UHP-FRC FOR ARCHITECTURAL COLUMNS WITH NON-EUCLIDEAN GEOMETRIES
Columns articulated by non-Euclidean geometries offer a new type of architecture with formal and structural possibilities. Specifically, branching concrete columnar structures offer a unique opportunity to merge biomimetic structural geometry with new computationally controlled performance criteria. Typical plain concrete does not willingly lend itself to these types of geometries which also make the conventional reinforcing methodology difficult to be practically implemented. In the work shown in this research, the introduction of ultra-high-performance fiber reinforced concrete (UHP_FRC) allows for a new way of advancing beyond some of the limitations of conventional construction methods which use reinforced concrete. UHP-FRC provides very high compressive and tensile strengths and ductility against compressive forces; moreover, with these mechanical properties, conventional reinforcement can be nearly eliminated. In addition, UHP_FRC’s high flowability allows it to easily satisfy the challenging geometry requirements. The formwork used for these columns presents a unique solution for assembling 2D materials in complex 3D forms. In this research, the two-legged and three-legged branching and twisting scaled columns all rely upon developable geometry that has been cut via a CNC machine out of 1/16th inch polypropylene. The parts are seamed together by hand via a ‘zipper’ connection that is the result of running an algorithmic script on the edge geometry of each edge of adjoining parts. The control of this script is performed through the computational software that facilitates to development of the hexagonal cross-section. The alternating tabs lock the adjacent edges into place to ensure that no moisture or concrete mix escape through the formwork seams. This research examines the progress of this novel UHP-FRC application and the experimental testing results of these columns designed with non-Euclidean geometries.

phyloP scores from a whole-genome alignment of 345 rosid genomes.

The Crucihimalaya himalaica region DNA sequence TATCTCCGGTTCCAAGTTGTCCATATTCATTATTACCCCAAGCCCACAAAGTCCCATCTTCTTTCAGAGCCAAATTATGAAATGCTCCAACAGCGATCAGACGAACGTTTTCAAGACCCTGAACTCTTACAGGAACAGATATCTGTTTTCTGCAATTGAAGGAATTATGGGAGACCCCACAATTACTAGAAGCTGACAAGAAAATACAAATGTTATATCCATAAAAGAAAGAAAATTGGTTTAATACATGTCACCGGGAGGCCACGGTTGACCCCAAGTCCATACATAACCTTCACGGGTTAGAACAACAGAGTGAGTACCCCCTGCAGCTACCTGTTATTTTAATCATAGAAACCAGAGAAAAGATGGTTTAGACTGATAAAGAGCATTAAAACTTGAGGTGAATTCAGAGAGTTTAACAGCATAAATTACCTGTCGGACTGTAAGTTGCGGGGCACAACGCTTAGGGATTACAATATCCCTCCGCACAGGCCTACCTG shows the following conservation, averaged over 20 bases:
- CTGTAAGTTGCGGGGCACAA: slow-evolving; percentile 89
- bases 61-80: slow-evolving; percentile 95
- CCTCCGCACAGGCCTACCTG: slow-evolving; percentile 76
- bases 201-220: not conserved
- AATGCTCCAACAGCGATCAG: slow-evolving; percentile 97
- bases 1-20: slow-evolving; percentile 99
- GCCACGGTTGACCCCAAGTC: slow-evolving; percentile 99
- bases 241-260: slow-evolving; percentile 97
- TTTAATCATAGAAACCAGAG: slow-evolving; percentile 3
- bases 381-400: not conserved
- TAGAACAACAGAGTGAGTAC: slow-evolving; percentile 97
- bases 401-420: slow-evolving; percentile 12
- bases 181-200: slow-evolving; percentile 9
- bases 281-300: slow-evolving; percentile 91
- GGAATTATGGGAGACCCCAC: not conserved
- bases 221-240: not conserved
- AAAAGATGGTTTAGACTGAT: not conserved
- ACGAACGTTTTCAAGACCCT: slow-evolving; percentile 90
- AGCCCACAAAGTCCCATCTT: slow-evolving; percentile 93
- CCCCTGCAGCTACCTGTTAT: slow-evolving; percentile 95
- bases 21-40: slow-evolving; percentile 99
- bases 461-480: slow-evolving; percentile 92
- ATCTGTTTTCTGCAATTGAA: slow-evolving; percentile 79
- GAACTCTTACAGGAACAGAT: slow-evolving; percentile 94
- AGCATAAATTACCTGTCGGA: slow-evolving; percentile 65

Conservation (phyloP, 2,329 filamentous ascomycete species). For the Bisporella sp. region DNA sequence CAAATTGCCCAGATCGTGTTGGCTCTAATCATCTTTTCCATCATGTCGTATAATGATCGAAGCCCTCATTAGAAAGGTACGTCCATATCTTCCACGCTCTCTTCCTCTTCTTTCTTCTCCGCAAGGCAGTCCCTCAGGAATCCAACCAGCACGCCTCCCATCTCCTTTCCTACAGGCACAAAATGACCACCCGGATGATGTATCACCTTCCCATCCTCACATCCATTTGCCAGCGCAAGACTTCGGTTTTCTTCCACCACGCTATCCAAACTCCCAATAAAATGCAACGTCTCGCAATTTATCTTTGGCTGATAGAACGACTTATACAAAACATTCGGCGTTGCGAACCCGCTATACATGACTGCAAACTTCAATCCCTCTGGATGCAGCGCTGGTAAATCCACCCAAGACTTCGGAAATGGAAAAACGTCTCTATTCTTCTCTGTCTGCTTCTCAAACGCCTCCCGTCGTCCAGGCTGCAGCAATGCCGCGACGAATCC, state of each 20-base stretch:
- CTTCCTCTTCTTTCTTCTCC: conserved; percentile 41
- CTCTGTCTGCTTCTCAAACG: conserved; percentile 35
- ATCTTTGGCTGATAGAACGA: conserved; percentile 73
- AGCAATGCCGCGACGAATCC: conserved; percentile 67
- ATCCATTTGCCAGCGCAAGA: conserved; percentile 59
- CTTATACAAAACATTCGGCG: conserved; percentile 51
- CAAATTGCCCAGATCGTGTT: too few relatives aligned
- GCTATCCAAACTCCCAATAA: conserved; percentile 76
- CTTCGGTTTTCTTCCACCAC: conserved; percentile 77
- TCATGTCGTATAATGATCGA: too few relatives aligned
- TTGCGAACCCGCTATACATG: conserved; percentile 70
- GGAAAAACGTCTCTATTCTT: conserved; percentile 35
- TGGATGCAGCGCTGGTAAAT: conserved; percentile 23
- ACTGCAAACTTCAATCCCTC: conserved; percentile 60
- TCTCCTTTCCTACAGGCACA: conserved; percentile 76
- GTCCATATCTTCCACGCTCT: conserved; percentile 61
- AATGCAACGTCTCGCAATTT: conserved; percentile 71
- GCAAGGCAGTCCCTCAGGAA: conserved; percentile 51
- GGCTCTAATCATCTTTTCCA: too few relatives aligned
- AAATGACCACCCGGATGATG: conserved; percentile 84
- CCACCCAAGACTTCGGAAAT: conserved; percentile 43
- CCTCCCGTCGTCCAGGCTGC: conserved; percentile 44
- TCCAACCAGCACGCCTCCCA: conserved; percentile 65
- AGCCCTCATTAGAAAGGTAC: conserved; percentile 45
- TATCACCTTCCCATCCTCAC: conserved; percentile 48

CALEB @ UT Arlington